The IPC was originally developed in Somalia under the FAO Food Security and Nutrition Analysis Unit (FSNAU) in 2004. This successful experience led to the development of a standardized IPC approach that is now being used in several countries and continues to be refined and improved based on experiences in applying it at the regional and country level.
Technical development is a continuous process conducted through international seminars, experts’ studies, stakeholders’ consultations, series of lesson learning exercises for distilling best practices at national and regional levels and ad-hoc online community forum. The aim is to keep refining the tools and processes to support a standardized classification system, which can be applied in different country contexts.
IPC Technical Development from Manual version 1.0 to 2.0
The version 1 of the IPC Technical Manual was developed by the Food Security and Nutrition Analysis Unit (FSNAU) in 2006 with the title “Integrated Food Security and Humanitarian Phase Classification (IPC) Technical Manual version 1”. The version 1 of IPC was the result of the joint efforts and contributions of many expert practitioners and high level decision-makers.
A revised version of the IPC Technical Manual v1.1 was released in 2008 with the purpose of introducing key revisions which had emerged from two years of extensive field application and inter agency technical consultations. Revisions done include:
Since the release of the IPC Technical Manual V 1.1, many countries in Africa, Asia and Central America have introduced the IPC for improved food security analysis. This widespread application emphasizes the need to ensure that the IPC can accommodate a variety of country conditions and institutional settings. To this purpose, lessons learnt have been collected and expert studies have been led by the IPC Global Support Unit and validated by the IPC Multi‐Agency Steering Committee.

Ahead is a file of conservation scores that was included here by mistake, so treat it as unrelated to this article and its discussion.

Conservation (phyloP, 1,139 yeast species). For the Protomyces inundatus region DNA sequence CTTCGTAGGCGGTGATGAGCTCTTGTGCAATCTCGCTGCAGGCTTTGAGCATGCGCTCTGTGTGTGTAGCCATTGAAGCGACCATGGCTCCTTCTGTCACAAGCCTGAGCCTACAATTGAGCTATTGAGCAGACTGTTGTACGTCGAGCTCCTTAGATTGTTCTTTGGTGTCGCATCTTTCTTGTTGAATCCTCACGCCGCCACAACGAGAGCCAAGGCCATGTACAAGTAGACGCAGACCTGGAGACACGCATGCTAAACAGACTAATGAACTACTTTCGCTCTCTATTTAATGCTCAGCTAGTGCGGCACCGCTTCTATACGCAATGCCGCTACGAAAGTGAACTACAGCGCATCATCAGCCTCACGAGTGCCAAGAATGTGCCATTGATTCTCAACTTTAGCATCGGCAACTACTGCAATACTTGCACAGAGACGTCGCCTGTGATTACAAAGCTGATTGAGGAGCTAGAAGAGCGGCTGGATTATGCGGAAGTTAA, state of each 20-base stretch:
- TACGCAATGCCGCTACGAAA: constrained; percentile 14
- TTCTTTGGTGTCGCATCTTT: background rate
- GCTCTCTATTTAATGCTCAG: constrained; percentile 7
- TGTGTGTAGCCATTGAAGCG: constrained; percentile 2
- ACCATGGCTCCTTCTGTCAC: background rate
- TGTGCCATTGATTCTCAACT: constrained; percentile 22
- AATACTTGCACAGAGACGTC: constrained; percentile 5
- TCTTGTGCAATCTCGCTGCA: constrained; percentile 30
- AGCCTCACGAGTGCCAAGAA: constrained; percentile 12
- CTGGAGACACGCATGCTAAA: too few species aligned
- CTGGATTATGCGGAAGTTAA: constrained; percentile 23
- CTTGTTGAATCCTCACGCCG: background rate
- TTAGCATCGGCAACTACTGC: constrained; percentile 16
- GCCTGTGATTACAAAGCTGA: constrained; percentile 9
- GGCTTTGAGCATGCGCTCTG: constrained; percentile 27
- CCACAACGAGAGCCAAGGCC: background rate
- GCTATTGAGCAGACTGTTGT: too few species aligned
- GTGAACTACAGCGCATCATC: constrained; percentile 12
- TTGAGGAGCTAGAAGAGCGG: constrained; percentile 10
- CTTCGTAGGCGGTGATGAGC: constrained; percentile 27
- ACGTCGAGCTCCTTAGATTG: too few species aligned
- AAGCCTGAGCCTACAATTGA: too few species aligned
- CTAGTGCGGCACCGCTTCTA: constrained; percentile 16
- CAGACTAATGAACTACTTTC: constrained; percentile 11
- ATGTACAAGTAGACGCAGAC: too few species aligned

Building on this experience, the new Version 2.0 aims to meet the challenges emerged from the field application of IPC and offers new innovations such as the IPC Analytical Framework and an approach for analysing Chronic Food Insecurity to complement the analysis of Acute Food Insecurity. Version 2.0 also reconciles key differences in approaches to food security analysis across national governments and international agencies, allowing for greater buy-in and collaboration without compromising the quality of the IPC analysis.